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Troubleshooting Tips

In this approach, a process is used to identify flood water sources. Once these sources are verified, the most cost-effective plan is devised to stop water from entering the basement.

Remember, you must obtain a City of Regina Building Permit if you intend to install a backflow valve so that the City of Regina can inspect the work to ensure that the job has been done according to the Plumbing Code. A permit is not required for adding a sump pump.

Problem #1: Water entering at the basement walls and concrete floor

Symptoms Wet carpets and floors along basement walls.
Probable causes and solutions

Cause: Downspouts are too short and water is percolating through the backfill zone Solution:   Extend downspouts so that they discharge rainwater at least 2 m from the foundation onto a splash pad. Also position a rain barrel to catch rooftop water, ensuring its overflow spout discharges water away at least 2 m away from the foundation 

Cause: Downspouts and/or eavestroughs are clogged and rainwater is spilling onto the ground around the foundation and percolating into the backfill zone Solution:Clean and leak proof eaves and downspouts each spring. If your underground yard pipe is buried, it may be blocked with roof debris. Disconnect your downspout the next time it rains. If there is a sudden, strong, steady flow that quickly slows after a few minutes, the underground yard pipe is plugged. You need to redirect the downspout to the surface. This will require adding an extension and splash pad.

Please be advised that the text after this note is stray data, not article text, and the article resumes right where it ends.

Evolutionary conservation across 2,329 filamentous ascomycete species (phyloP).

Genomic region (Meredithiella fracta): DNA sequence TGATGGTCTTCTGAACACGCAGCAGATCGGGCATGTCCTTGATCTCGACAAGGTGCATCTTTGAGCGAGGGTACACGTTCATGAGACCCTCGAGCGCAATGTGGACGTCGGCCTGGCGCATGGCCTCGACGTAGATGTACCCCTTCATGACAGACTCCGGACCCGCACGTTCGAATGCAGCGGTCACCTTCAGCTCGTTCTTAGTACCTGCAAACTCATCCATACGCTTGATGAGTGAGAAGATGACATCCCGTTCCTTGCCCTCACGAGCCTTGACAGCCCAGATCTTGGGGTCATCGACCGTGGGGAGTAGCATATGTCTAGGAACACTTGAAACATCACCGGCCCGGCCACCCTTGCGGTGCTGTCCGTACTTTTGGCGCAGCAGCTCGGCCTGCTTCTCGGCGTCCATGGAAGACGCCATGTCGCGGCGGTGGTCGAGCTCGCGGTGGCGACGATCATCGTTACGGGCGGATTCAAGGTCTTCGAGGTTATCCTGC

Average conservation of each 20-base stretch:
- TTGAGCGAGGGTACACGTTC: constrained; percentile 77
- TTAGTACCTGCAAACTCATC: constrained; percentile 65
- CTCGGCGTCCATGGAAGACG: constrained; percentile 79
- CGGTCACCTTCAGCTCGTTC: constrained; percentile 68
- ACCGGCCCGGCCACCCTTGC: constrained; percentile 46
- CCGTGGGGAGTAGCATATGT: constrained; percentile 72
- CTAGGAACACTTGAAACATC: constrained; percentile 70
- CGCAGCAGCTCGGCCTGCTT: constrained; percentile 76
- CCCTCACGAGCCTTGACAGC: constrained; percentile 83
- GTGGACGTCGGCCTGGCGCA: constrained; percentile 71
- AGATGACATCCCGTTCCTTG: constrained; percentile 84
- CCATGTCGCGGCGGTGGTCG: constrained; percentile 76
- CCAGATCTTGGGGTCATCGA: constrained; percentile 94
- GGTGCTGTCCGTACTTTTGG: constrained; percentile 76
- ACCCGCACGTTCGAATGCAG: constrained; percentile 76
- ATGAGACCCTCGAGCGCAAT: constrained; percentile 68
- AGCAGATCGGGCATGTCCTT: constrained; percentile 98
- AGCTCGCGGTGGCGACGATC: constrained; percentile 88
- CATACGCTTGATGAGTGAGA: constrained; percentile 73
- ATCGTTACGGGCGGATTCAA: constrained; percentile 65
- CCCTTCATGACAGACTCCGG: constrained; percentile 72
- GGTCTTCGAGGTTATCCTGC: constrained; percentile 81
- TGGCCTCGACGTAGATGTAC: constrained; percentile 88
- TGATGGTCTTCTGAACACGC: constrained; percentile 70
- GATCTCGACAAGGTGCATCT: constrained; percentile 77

Cause: Low spots on the backfill zone are allowing water to pool next to the foundation Solution: Add soil over the backfill zone, sloping it away from the foundation.

Problem #2: Water entering the basement from under the basement floor from the sump pit (no sump pump is installed)

Symptoms   Water flowing from sump pit onto basement floor or heaving basement floor
Probable causes and solutions

Cause: Water being collected by the weeping tile is accumulating in the sump pit with P-trap cap in place Solution: Remove the P-trap cap to drain water from the sump pit into the domestic sewer. If you are unable to remove the P-trap cap and weeping tile water is filling the sump pit, hand bailing is another way to dispose of the rainwater. Install a proper sump pump to move water outside the house and away from the foundation, as shown below. This is the recommended solution.

Cause: Sump pump failure Solution: Repair sump pump

Problem #3: Water enters the basement from the sump pit (sump pump in place)

Symptoms Water flowing onto the basement floor out of the sump pit.
Probable causes and solutions

Cause: The sump pump has failed Solution: Exercise extreme care when around the sump pump, as you will be working with electricity near water. Follow the instruction manual supplied with the sump pump. If in doubt, call a plumber.

Should you want to service the sump pump yourself, the following is a list of things to check:

  • Is there electricity to the pump?
  • Are the floats stuck? (submersible pumps don't have floats)

If your basement is flooding with weeping tile water, replace the sump pump as soon as possible. A call to a plumber may be the quickest answer. Replacing the failed pump with a new one is also an option. Meanwhile, if your basement is flooding, you may need to hand bail the sump pit to prevent overflow.